After 40 years in practice, Woods starts new job as judge
The Honorable William H. Woods ’73 started his first term in judicial office last month, taking the bench on the Franklin County Court of Common Pleas. He was elected to the seat after successfully running in November to fill a vacancy left by the retirement of Judge Daniel T. Hogan.
Prior to starting his new position, Woods spent 40 years as a trial lawyer and advocate. He rose from a clerk to managing partner at the Columbus firm of McNamara and McNamara, where his practice focused on civil litigation, including personal injury and complex commercial cases.
Throughout his career, Woods has stayed active with the Ohio State law school, volunteering as a mentor in the Mentoring and More @ Moritz program and routinely judging student Moot Court competitions.
The judge said those experiences have helped make his transition to the bench easier. “I don’t think there has been much of a learning curve going from advocate to judge because I had, throughout my career, experience being a judge, although not a law judge,” he said. “So that hasn’t been a huge change, but my practice was mainly in the area of civil law and so it has been a bit of a learning curve dealing with the criminal cases.”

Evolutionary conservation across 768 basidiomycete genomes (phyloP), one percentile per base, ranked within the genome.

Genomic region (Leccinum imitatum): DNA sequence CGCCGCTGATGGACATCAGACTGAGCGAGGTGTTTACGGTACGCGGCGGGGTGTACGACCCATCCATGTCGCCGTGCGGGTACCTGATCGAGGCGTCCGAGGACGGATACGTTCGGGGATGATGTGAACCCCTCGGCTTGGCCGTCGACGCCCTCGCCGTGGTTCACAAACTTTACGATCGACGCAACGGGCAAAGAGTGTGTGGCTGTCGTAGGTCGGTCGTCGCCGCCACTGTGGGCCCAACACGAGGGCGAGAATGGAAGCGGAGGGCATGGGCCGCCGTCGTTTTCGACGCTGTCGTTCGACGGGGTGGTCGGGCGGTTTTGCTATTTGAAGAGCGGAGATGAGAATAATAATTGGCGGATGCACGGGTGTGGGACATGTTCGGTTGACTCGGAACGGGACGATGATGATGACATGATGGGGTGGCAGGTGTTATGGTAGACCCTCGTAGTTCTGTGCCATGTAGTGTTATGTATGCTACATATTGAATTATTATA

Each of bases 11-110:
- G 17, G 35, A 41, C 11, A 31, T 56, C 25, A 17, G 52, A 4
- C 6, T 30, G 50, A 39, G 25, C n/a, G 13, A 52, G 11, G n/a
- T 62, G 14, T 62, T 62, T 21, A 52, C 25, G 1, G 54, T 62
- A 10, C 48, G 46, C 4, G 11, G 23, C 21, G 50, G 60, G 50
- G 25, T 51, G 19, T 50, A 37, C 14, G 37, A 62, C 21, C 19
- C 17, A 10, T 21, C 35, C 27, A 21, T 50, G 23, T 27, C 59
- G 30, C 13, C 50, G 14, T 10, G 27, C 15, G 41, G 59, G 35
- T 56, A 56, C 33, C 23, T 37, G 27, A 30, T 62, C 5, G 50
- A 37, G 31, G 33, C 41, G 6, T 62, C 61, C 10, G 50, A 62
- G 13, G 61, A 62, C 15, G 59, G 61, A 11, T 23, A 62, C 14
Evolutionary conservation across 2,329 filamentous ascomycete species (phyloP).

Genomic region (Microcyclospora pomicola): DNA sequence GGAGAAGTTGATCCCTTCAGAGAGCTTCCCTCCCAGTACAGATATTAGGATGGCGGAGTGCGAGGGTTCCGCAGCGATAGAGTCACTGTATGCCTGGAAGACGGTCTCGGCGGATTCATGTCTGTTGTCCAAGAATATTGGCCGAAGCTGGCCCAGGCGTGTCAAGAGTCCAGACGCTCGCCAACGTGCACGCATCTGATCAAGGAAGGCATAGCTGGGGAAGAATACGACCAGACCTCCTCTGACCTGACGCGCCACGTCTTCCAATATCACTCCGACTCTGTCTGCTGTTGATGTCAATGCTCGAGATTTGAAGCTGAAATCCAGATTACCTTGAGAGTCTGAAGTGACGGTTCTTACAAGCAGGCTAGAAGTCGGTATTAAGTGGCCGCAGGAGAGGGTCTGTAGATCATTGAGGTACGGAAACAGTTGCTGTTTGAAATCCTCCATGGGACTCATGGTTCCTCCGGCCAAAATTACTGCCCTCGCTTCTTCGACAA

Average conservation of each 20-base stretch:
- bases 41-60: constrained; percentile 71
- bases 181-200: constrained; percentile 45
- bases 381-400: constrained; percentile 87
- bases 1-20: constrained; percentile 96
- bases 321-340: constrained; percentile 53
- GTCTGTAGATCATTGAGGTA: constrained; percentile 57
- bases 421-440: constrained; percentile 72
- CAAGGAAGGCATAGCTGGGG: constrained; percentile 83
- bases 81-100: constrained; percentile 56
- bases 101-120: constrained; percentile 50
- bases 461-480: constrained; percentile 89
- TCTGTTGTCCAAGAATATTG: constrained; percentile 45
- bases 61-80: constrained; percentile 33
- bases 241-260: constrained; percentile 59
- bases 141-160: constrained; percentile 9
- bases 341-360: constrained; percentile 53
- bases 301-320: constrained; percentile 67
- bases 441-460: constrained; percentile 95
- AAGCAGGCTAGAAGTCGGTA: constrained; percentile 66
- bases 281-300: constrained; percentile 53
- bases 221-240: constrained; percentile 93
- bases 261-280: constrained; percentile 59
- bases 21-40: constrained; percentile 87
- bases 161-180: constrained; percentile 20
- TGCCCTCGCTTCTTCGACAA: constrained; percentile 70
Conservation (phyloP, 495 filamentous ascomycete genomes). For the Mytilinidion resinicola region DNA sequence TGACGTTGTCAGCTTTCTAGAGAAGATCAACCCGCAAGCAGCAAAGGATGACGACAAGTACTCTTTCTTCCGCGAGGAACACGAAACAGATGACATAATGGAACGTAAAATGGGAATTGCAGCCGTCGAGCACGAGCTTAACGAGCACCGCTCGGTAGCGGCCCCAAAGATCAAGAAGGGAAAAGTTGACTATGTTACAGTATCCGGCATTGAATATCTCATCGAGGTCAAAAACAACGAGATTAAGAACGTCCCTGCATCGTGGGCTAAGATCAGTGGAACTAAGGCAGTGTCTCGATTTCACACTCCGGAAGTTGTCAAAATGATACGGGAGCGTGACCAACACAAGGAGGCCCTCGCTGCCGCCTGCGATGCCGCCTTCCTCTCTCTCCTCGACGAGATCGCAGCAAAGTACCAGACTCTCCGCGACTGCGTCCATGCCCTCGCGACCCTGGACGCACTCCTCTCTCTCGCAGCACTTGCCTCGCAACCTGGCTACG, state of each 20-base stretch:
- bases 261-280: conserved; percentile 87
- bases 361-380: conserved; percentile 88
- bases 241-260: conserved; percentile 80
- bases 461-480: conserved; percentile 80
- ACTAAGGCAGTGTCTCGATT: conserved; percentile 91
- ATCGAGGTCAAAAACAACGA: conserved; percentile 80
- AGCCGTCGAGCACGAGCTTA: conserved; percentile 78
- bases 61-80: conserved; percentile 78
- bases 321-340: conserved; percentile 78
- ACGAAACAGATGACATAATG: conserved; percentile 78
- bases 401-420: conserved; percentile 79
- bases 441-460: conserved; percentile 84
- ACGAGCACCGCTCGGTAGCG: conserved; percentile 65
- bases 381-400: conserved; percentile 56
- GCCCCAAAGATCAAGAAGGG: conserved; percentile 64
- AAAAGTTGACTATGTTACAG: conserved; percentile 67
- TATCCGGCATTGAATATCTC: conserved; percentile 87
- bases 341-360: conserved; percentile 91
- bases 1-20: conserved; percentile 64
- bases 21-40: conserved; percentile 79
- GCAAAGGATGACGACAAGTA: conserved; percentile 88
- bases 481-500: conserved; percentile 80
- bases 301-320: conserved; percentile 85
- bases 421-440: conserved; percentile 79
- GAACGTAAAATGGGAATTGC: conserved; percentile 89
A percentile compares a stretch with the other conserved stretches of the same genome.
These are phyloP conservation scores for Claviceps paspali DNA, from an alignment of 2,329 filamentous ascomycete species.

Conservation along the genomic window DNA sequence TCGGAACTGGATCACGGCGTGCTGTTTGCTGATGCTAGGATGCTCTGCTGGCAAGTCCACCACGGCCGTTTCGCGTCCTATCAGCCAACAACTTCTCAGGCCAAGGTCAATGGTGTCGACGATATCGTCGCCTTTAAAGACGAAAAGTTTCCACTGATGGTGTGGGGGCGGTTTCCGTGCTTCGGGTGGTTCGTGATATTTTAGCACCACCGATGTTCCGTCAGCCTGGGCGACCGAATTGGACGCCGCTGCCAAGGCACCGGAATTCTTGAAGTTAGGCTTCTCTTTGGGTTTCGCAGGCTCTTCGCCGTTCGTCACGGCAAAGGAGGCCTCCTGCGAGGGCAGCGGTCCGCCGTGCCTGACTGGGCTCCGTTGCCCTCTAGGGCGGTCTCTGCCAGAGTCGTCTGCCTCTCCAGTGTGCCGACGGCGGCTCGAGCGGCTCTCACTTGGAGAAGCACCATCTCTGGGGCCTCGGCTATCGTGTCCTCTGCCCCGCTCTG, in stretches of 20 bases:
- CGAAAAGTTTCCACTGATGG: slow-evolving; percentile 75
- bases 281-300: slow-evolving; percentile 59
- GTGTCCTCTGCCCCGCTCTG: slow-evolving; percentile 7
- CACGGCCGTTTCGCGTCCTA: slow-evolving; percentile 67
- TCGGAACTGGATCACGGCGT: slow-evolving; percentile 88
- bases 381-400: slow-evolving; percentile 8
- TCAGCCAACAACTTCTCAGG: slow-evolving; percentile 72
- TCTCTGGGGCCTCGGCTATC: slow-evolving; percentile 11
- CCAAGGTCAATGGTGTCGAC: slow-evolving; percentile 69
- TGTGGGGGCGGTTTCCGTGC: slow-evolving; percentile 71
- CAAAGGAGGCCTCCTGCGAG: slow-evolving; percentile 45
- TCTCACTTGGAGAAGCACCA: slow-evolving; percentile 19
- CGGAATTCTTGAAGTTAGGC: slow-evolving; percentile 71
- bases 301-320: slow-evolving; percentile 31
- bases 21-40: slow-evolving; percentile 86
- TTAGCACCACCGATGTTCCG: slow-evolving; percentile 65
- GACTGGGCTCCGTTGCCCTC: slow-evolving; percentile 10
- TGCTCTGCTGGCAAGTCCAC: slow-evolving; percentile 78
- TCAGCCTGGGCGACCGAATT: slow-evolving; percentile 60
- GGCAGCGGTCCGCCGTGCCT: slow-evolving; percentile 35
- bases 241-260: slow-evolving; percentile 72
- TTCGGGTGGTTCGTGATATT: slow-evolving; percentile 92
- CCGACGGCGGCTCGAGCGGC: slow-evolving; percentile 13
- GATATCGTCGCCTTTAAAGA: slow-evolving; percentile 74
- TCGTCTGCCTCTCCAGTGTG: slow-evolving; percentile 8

Although the court is a busy place, so far the experience of sitting on the bench, rather than standing before it, has been an enjoyable one Woods said. “It’s been going well. I‘ve had a couple of criminal weeks and two days of sentencings, and I’ve already had one jury trial in a criminal case. I’m very much enjoying the opportunity; the court is a very busy place and every day presents many new challenges,” he said.
Although he is now 68, Woods told the Columbus Dispatch he would be open to the idea of running for a second, six-year term on the bench if two things occurred. One, the state laws barring those over the age of 70 from beginning a new term on the court changed, and two, he remained in good health during his tenure.
Woods said he looks forward to the challenges his new position will bring, and plans to continue volunteering when he can. “I’m very grateful to Ohio State for the education I received. I’ve continued to try to be active with the law school, not only by judging Moot Court, but I’m very active in the Mentoring and More program since it started, and I look forward to continuing with that,” he said.
Read Woods’ full profile here in the Columbus Dispatch.